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Thursday, April 18 • 11:50am - 12:30pm
Alarm Threshold Evaluation

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This session will include the following subject(s):

Distributed & scalable alarm threshold evaluation:

A simple method of detecting threshold breaches for alarms is to do so directly "in-stream" as the metric datapoints are ingested. However this approach is overly restrictive when it comes to wide dimension metrics, where a datapoint from a single source is insufficient to perform the threshold evaluation. The in-stream evaluation approach is also less suited to the detection of missing or delayed data conditions.

An alternative approach is to use a horizontally scaled array of threshold evaluators, partitioning the set of alarm rules across these workers. Each worker would poll for the aggregated metric corresponding to each rule they've been assigned.

The allocation of rules to evaluation workers could take into account both locality (ensuring rules applying to the same metric are handled by the same workers if possible) and fairness (ensuring the workload is evenly balanced across the current population of workers).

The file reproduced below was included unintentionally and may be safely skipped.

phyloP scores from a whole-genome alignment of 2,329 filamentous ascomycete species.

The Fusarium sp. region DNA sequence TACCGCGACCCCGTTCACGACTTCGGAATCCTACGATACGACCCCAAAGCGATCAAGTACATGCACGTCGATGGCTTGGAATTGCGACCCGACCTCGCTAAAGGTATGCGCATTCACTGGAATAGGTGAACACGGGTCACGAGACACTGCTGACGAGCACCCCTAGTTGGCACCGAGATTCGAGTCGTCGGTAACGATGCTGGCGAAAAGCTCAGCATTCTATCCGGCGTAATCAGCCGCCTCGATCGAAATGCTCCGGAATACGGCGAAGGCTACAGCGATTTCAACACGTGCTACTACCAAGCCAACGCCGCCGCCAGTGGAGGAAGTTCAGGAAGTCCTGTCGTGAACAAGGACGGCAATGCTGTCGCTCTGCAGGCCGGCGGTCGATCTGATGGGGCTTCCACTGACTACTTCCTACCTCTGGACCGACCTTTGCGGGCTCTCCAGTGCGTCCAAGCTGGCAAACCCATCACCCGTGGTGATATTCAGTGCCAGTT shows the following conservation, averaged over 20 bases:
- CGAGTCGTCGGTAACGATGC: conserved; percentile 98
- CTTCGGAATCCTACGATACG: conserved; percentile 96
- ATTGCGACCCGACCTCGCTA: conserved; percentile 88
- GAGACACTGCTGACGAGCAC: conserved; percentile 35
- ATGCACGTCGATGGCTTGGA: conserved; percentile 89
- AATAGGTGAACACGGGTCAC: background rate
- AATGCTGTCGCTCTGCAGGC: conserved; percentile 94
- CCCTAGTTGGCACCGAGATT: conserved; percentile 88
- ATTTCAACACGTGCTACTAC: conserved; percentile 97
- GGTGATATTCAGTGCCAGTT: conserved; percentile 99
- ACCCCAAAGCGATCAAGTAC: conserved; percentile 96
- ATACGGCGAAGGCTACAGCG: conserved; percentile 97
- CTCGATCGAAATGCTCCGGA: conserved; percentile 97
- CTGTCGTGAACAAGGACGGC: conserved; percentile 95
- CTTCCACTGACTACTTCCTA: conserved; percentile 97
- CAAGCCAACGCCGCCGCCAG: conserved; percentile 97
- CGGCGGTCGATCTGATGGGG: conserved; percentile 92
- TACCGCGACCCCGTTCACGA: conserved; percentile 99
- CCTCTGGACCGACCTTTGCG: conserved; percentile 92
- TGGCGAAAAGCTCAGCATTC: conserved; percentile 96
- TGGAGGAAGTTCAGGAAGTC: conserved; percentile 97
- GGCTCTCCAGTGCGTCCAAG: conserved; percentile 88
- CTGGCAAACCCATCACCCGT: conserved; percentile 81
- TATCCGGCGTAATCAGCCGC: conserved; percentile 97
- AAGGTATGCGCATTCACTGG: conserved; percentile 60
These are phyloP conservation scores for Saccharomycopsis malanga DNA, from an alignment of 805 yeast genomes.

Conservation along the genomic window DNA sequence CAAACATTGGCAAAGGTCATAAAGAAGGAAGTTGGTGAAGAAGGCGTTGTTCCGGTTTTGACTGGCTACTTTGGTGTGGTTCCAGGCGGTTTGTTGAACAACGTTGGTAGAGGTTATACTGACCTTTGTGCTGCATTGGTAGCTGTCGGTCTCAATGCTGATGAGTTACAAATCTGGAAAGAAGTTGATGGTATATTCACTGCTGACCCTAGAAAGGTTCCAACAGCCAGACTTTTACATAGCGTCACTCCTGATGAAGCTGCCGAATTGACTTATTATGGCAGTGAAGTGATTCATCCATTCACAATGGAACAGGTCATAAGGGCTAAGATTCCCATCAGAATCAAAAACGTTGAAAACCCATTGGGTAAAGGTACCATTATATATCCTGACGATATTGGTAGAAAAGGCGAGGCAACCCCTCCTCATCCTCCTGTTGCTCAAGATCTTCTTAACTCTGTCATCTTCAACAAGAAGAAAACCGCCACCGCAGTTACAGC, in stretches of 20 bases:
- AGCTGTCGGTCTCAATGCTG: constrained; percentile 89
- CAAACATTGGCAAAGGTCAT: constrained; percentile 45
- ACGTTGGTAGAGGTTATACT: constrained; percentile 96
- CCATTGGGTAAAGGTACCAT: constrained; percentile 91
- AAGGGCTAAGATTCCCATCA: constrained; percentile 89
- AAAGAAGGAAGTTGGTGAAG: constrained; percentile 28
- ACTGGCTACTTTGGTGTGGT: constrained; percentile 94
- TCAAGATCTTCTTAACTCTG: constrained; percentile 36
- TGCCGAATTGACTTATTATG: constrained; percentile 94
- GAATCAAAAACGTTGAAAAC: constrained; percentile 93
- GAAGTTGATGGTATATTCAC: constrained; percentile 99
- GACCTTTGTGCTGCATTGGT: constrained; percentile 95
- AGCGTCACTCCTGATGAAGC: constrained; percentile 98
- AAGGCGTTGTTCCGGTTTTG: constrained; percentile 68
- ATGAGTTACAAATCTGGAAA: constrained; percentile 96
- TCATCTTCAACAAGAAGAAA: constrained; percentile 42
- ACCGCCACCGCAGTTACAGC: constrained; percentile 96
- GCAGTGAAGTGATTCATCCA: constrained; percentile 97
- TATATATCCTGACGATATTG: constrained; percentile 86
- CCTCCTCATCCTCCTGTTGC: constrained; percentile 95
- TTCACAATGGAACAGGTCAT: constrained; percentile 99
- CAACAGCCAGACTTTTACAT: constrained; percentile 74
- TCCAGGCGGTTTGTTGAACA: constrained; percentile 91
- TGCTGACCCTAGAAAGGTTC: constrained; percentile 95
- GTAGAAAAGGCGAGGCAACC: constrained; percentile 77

Logical combination of alarm states:

A mechanism to combine the states of multiple basic alarms into overarching meta-alarms could be useful in reducing noise from detailed monitoring. 

We would need to determine: 

* whether the meta-alarm threshold evaluation should be based on notification from basic alarms, or on re-evaluation of the underlying conditions 

* what complexity of logical combination we should support (number of basic alarms; &&, ||, !, subset-of, etc.) 

* whether an extended concept of simultaneity is required to handle lags in state changes

The polling cycle would also provide a logical point to implement policies such as:

* correcting for metric lag
* gracefully handling sparse metrics versus detecting missing expected datapoints
* selectively excluding chaotic data.

This design session will discuss & agree the best approaches to manage this distributed threshold evaluation, while seemlessly handling up- and down-scaling of the worker pool (i.e. fairly re-balance and avoid duplicate evaluation).




Speakers
avatar for Eoghan Glynn

Eoghan Glynn

Principal Engineer, Red Hat
Eoghan is a Principal Software Engineer at the Red Hat OpenStack Infrastructure group, and is serving as Technical Lead for the OpenStack Telemetry Program over the Juno & Kilo cycles. Prior to OpenStack, Eoghan was at Amazon working on AWS monitoring services,.


Thursday April 18, 2013 11:50am - 12:30pm
B116

Attendees (29)